Well, it’s official, there will be a Constructivist Celebration in partnership with the annual NYSCATE (New York State Association for Computers and Technologies in Education) conference in Rochester, NY.

Strong National Museum of Play
Rochester, NY
Sunday, Nov 22, 2009

The Constructivist Celebration is an opportunity for you to let your creativity run free with the world’s best open-ended software tools and enthusiastic colleagues who share your commitment to children, computing, creativity and constructivism. You might think of this stimulating event as a spa day for your mind and soul!

Best of all, the Constructivist Celebration @ NYSCATE is being held at the Strong National Museum of Play, a great setting that should prove inspiring and fun.

The day kicks off with a keynote, by Gary Stager on “Creative Computing”. By the way, for you Stager fans, this will be the only chance to see Gary at NYSCATE this year.

Then you will enjoy five hours of creativity on your own laptop using open-ended creativity software provided by consortium members FableVision, Inspiration, LCSI, and Tech4Learning. Representatives of the Constructivist Consortium will be there to assist with your project development.

Plus you get to keep the software and have a fabulous lunch!

For more details and registration, see the Constructivist Consortium registration website. (If you want to register for BOTH the pre-conference celebration and NYSCATE at the same time, click here to go to the NYSCATE website. You will be asked to become a NYSCATE member, but this is free!)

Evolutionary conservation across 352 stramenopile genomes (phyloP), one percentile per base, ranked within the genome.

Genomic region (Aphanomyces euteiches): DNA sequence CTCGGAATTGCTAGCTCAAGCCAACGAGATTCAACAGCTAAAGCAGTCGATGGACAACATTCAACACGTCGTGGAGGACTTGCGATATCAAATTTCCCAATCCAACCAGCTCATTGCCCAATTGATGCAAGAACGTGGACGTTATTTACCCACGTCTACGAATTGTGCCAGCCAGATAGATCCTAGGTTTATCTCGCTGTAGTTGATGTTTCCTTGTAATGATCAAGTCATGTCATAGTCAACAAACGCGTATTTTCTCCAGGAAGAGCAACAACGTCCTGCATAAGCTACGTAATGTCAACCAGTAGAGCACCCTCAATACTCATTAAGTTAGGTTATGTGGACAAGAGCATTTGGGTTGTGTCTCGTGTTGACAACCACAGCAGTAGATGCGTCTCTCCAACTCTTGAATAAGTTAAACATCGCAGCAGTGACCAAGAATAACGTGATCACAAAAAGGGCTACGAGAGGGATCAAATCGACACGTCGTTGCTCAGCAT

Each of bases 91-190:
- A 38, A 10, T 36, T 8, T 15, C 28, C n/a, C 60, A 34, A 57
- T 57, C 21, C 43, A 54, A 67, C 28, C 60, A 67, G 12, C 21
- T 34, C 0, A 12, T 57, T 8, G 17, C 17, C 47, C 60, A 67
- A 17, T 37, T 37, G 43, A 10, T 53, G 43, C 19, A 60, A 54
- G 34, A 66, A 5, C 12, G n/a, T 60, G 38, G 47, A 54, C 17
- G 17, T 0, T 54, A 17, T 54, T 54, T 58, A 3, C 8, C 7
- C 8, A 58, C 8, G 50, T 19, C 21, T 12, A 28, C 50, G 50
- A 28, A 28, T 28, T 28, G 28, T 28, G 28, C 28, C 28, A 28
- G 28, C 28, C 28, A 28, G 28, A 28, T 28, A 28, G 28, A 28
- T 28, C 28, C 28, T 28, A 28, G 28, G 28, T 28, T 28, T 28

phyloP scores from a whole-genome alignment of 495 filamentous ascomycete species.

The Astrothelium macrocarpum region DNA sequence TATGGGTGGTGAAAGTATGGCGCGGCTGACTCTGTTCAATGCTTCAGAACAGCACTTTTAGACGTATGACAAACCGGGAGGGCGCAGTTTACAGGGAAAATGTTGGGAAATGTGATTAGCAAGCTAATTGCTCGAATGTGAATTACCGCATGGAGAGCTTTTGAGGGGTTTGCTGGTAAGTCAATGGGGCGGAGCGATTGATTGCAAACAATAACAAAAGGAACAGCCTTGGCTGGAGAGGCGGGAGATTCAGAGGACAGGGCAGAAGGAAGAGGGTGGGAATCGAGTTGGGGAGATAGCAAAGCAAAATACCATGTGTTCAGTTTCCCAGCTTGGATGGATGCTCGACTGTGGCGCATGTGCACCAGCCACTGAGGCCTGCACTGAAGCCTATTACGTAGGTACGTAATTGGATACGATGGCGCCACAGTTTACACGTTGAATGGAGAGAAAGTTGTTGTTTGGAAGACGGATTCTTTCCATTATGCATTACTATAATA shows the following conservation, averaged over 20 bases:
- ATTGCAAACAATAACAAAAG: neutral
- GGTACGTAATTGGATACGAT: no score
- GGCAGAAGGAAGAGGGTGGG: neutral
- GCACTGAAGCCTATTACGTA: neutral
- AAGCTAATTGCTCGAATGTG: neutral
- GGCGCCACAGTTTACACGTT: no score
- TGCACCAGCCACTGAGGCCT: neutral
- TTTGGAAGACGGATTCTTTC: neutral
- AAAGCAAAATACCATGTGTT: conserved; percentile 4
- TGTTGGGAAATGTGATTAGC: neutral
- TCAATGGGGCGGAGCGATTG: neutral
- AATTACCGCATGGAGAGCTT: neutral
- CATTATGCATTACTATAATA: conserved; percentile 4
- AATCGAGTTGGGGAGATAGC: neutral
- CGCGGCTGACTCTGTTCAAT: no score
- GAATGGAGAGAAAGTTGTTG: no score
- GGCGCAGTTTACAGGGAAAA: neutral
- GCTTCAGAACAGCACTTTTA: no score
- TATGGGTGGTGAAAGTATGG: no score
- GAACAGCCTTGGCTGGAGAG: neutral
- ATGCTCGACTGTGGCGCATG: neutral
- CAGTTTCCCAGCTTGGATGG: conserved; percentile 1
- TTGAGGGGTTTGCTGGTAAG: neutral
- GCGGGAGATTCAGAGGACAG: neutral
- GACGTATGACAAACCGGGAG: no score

I’ll be co-leading this event, so I hope to see you there!


Constructivist Celebration in the Northwest

The first ever Constructivist Celebration in the Pacific Northwest is an opportunity for you to let your creativity run free with the world’s best open-ended software tools in a collaborative setting with enthusiastic colleagues who share your commitment to children, computing, creativity and constructivism. You might think of this as a spa day for your mind and soul!

Pacific Northwest Constructivist Celebration
Saturday May 16, 2009
Puget Sound ESD (Renton, WA – Seattle area)

Participants will enjoy the day’s activities, complimentary creativity software and a hearty lunch all for just $55. This event is a joint effort between the Washington State Office of Superintendent of Public Instruction (OSPI), the Northwest Council for Computer Education (NCCE), and the Constructivist Consortium.

Dr. Dennis Harper, founder of Generation YES will be there too!

Go to for more information and to register. Space is limited and past events have sold out quickly.


Student-built computer/projector cart project

This terrific idea just came in from Don Kinslow, a GenYES teacher at Parkview Elementary in Chico, CA. His students built carts with computers and projectors, ready to go for classroom use.

Aaron the Cart Quality Inspector
Aaron, the Cart Quality Inspector

Here’s his story:

Step 1: I had cancelled a regularly scheduled GenYES meeting the week before we went out for Winter Break because many of the students told me that they had other obligations in preparation for Chanukah and Christmas. To my surprise, several students (Karla, Rosa, Aaron, Monique, Ana Cristina, Evangelina and Rebeca) showed up anyway begging to do something GenYES-like. So, I gave the okay. The students formed teams to work on this really fun and exciting project.